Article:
Psychopath is a term that gets thrown around in general conversation to mean someone who is crazy, mean and violent. As one doctor looks into the mind of psychopaths, there's more to it than is commonly believed.

Psychopathy is an actual personality disorder that has been skewed by television and movie portrayals of psychopaths as well as how the term 'psychopath' is used in everyday conversation. Not all psychopaths are crazed killers and some psychopathic traits could be vital to success.

Jennifer Skeem, PhD, is a professor of psychology and social behavior at the University of California Irvine and has been looking into the minds of psychopaths to separate fact from fiction. For starters, no one is born a psychopath; it's a combination of genes and the environment. There are some ideas about what factors into a person becoming a psychopath, such as antisocial behavior and childhood abuse, researchers are still trying to figure out the environment and genetic factors.

With psychopaths, forget serial killers, as many psychopaths have no history of criminal activity or being violent. According to Dr. Skeem, nearly one percent of the population would be considered psychopaths.

Psychopaths, in many ways, tend to have no regard for the feelings of others. With this disregard of others, psychopaths are selfish and never feel guilty for their actions. Psychopaths are also wired to get what they want and are ruthless in their pursuit of rewards.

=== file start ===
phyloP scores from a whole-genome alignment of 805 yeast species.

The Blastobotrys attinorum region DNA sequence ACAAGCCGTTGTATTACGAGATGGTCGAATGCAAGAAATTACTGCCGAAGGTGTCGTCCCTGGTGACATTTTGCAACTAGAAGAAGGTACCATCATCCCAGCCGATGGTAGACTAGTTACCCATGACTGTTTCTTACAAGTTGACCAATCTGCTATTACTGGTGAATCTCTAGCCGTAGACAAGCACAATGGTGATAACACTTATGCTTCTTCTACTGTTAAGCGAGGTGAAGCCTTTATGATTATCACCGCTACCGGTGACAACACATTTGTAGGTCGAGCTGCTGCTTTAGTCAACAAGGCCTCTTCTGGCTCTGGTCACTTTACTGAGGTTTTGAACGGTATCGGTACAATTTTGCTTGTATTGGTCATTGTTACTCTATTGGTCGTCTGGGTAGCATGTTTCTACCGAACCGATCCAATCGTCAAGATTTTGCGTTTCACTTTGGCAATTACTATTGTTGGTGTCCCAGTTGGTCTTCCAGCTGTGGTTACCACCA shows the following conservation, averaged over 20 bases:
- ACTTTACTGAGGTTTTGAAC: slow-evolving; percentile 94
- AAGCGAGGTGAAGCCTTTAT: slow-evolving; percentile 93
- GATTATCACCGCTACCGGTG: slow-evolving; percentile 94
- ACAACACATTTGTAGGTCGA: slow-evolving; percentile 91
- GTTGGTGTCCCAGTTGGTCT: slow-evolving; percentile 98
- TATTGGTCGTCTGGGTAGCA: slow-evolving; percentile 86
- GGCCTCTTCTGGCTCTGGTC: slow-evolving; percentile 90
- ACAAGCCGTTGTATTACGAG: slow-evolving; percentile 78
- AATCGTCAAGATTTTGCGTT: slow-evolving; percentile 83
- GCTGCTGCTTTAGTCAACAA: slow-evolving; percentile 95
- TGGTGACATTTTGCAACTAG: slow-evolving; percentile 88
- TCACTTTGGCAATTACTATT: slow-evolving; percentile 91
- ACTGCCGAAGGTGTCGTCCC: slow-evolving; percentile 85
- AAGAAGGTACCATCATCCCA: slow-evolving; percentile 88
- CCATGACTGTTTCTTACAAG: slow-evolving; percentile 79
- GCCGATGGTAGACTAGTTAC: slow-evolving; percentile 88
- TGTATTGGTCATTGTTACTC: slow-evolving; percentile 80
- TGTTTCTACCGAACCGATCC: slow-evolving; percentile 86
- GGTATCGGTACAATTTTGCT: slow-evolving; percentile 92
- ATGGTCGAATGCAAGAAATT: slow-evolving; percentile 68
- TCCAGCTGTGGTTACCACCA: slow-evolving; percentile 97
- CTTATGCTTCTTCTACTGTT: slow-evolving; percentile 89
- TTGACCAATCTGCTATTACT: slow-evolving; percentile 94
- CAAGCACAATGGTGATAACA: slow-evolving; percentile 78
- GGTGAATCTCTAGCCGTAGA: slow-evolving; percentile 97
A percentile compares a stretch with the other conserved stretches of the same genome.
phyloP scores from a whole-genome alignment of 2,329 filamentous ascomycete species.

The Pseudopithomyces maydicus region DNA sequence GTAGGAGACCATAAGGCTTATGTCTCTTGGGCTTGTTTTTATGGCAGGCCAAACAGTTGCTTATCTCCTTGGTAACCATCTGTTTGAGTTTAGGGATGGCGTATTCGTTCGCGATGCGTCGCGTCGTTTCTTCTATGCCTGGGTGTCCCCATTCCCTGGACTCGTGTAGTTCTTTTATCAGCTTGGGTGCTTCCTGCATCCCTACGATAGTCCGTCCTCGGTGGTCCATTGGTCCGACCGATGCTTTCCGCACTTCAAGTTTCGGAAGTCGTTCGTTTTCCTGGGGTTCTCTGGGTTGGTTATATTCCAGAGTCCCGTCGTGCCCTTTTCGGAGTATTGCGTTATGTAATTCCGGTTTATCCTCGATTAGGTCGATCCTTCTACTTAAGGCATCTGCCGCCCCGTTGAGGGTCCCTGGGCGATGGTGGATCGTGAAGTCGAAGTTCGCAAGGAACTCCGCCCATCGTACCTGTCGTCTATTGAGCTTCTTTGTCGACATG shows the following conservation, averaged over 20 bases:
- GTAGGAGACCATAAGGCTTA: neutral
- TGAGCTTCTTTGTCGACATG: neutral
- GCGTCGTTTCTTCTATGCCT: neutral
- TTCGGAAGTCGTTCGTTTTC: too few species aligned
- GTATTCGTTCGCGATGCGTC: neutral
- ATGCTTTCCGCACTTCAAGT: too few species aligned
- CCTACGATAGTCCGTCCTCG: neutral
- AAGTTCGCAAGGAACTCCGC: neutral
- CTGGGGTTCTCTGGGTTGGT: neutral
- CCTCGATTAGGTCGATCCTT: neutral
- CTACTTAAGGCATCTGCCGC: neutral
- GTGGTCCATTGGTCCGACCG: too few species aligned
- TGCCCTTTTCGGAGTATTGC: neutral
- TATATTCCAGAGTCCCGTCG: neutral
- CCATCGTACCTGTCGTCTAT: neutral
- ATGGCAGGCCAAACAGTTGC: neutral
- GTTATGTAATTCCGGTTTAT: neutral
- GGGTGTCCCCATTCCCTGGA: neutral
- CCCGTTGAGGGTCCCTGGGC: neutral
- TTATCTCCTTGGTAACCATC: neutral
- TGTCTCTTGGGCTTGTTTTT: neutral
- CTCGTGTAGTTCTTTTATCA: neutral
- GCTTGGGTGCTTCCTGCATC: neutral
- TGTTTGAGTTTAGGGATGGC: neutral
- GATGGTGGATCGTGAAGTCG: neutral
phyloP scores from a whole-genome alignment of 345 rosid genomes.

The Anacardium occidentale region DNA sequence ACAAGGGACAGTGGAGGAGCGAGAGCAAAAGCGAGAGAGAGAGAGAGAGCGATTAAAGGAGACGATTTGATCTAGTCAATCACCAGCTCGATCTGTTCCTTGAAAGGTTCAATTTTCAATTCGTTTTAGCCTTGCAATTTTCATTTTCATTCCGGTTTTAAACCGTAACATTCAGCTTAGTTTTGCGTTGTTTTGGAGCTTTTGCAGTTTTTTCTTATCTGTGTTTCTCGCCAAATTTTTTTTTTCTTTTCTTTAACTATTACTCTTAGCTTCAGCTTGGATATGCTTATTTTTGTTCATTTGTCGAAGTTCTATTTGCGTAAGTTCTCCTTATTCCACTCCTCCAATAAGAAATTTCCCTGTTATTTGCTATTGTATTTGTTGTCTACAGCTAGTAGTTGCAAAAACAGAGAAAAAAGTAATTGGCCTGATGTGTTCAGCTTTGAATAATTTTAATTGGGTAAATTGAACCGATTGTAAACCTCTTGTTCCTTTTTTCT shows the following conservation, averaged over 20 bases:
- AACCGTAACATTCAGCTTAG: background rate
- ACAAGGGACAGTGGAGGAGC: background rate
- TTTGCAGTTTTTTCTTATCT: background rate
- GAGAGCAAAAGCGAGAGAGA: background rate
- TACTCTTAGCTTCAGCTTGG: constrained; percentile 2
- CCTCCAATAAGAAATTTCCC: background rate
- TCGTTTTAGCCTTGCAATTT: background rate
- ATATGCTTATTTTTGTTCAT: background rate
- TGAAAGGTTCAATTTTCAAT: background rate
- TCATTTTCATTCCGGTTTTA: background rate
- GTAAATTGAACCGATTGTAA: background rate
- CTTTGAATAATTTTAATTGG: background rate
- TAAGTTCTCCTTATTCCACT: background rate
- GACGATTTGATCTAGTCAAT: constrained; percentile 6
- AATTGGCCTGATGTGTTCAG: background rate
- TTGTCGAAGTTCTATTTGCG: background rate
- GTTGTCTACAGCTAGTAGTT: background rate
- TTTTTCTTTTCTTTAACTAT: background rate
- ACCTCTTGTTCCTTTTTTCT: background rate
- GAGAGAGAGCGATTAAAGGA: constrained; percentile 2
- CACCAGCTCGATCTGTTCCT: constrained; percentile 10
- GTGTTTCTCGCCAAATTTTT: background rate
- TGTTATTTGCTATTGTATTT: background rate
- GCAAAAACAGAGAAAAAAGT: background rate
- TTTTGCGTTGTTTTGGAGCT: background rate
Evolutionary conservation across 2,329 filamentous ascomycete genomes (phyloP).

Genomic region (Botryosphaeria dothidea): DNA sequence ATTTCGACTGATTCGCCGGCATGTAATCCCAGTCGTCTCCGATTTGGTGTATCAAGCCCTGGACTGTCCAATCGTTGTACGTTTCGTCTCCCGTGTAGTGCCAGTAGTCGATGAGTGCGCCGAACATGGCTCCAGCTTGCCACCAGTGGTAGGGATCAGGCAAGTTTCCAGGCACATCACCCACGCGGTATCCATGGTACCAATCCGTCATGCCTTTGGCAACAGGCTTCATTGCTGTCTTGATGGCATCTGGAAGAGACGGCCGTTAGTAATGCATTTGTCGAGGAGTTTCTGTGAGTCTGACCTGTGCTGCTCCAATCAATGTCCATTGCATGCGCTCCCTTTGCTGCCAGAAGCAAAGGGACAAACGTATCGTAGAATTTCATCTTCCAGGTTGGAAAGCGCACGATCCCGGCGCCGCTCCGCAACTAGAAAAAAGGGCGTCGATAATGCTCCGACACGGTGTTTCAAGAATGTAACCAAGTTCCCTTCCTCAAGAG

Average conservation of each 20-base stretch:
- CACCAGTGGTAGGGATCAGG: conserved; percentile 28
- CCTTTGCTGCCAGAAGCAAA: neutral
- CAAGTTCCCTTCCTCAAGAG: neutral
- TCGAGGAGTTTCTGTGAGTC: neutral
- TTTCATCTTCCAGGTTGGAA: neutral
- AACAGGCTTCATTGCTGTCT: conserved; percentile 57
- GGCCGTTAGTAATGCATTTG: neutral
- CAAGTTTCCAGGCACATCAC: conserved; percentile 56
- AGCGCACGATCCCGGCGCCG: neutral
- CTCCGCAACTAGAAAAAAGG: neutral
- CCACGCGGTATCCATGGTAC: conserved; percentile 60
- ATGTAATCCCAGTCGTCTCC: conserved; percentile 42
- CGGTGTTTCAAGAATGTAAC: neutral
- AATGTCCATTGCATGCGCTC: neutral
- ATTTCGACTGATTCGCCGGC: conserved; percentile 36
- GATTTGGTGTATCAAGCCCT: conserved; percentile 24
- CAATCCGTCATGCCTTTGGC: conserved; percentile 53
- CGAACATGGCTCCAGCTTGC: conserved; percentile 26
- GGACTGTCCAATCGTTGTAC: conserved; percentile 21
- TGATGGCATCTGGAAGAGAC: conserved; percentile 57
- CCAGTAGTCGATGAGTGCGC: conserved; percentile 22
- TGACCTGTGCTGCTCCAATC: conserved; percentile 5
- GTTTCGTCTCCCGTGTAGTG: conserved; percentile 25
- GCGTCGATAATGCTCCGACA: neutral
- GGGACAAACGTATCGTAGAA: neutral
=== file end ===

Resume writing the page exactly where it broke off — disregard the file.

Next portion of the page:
Dr. Skeem points to real life figures such as Bernie Madoff and former Enron executive Andrew Fastow as examples of psychopaths. These individuals did not care about others, that they were lying and manipulating just so they could get what they want and showed little remorse or guilt for their actions. Ultimately their greed and psychopathic behavior led to demise.

Believe it or not, some of these psychopathic qualities could be a good thing. Being a leader requires some impulsive behavior as well as the ability to be bold and take risks with a drive to succeed. Those tendencies could be considered psychopathic according to Dr. Skeem.

There are psychopaths that are violent and commit crimes, but they are not doomed to be psychopaths. Early treatment, such as intensive mental health counseling and drug rehabilitation, has been shown to help reduce violent behavior and criminal activity in those labeled as psychopaths.

Dr. Skeem hopes her research can be used to illuminate the public and legal system on this often misunderstood disorder. Not all psychopaths are violent but all psychopaths do need help and getting treatment is something important to consider in legal decisions.